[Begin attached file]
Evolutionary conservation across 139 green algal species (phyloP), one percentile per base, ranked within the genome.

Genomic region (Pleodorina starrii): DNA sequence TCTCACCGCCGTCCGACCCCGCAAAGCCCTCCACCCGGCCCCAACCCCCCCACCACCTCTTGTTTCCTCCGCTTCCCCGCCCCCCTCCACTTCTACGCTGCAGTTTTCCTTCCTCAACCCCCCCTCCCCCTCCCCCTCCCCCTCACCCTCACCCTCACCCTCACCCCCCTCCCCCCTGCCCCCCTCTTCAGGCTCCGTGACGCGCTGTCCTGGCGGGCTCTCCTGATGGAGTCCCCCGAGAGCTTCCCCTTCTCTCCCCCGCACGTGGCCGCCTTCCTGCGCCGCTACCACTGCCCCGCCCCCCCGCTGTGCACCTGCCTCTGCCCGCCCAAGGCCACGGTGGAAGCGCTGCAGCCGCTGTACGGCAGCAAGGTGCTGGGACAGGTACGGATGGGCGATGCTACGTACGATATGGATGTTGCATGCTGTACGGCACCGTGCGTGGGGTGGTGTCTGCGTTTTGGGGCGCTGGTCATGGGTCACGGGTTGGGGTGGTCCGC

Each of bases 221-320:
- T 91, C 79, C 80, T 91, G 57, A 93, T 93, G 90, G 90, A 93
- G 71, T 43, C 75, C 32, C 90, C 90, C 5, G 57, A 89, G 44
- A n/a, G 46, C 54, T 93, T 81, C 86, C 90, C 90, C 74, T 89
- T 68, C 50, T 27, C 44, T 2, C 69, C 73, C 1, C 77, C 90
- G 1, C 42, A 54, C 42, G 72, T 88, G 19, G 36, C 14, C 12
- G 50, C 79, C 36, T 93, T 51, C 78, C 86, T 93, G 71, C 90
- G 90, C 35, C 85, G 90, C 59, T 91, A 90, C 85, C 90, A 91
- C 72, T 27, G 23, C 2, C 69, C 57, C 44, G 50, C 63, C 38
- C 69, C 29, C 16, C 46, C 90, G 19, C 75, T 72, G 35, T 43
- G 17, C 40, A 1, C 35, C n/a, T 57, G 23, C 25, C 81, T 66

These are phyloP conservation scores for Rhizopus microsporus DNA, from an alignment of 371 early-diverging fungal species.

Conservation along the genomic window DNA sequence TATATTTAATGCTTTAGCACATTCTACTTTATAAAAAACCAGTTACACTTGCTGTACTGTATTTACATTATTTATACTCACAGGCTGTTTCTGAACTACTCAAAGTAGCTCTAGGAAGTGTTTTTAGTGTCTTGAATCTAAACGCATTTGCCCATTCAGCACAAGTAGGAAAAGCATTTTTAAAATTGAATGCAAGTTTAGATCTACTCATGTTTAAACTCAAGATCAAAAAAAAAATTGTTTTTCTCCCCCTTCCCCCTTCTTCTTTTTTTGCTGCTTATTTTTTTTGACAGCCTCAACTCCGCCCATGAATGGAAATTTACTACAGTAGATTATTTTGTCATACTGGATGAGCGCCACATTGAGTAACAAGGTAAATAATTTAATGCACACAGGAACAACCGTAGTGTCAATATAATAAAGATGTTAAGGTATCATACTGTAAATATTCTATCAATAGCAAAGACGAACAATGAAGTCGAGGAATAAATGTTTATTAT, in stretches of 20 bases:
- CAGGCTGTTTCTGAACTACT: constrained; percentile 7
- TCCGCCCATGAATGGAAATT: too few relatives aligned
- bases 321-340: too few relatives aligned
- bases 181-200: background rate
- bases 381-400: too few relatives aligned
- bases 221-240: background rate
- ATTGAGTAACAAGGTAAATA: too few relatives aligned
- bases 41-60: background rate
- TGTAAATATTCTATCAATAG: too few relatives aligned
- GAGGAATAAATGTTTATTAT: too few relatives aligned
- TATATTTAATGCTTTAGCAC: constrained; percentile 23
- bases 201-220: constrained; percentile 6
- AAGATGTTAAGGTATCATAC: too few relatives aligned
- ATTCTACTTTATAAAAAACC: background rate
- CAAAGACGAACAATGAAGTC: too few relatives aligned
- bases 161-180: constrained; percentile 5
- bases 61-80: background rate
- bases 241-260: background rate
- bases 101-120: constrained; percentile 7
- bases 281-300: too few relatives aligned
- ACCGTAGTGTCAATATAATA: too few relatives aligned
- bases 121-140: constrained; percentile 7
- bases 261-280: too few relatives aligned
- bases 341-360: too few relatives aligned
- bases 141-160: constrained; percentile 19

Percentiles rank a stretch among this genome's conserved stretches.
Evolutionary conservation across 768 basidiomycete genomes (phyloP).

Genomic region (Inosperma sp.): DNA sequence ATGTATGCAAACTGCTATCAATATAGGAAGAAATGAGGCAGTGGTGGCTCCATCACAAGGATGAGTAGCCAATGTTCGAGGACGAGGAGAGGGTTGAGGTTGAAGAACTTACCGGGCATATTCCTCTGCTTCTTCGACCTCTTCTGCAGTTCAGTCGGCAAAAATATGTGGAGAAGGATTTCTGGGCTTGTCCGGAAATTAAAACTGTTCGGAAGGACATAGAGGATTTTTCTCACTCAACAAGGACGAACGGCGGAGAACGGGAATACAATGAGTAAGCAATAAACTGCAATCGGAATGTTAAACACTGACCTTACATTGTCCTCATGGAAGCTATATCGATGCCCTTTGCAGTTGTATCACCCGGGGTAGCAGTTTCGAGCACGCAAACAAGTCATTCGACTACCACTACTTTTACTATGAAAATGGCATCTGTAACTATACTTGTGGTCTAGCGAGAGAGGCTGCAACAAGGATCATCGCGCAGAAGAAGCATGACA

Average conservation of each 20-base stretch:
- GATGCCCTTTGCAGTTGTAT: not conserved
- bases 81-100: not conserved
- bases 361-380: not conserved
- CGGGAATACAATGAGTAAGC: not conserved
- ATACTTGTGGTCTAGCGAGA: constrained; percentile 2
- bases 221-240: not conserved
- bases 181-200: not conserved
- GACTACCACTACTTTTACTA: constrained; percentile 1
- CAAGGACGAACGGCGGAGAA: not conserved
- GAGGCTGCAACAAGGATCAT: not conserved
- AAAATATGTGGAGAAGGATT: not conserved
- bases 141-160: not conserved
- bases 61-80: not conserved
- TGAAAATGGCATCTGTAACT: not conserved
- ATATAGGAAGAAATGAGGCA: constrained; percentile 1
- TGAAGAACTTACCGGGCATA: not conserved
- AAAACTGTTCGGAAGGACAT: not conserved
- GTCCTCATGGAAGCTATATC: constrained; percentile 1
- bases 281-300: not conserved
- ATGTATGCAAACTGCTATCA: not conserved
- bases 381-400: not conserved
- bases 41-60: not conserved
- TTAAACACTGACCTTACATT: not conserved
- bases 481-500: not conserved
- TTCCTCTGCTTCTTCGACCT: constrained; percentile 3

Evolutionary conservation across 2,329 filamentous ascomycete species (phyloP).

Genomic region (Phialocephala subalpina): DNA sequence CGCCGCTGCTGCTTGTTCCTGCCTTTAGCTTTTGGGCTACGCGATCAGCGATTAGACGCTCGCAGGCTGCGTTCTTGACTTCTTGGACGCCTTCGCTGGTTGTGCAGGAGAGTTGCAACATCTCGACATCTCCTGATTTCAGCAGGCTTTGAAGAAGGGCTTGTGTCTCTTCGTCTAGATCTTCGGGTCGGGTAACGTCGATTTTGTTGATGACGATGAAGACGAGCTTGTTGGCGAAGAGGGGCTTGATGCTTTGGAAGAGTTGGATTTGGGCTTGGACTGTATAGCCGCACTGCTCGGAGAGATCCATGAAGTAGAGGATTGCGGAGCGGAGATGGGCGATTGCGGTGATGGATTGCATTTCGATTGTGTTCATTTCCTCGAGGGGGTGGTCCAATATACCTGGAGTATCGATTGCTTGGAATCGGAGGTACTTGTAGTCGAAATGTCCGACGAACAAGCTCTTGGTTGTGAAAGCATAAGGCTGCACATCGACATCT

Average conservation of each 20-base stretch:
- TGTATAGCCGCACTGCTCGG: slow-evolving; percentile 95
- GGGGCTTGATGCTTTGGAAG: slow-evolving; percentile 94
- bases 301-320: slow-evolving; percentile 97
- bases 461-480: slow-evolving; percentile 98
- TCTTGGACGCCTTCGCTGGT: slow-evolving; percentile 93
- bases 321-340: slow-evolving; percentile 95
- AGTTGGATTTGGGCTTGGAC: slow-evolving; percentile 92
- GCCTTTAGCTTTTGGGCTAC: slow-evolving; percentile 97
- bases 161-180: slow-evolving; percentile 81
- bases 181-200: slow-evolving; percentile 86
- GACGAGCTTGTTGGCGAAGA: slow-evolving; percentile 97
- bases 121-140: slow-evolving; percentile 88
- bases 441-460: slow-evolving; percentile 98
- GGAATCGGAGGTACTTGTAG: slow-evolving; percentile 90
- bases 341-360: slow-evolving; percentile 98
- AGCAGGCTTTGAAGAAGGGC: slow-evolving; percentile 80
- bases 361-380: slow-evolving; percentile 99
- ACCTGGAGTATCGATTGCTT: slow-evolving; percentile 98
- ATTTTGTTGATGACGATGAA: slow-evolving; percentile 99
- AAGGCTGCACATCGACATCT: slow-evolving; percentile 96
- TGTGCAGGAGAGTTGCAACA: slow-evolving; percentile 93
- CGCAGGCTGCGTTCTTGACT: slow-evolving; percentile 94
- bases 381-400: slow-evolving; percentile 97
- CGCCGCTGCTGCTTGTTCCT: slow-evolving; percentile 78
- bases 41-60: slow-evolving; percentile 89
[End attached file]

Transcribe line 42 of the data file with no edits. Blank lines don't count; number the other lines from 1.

Evolutionary conservation across 768 basidiomycete genomes (phyloP).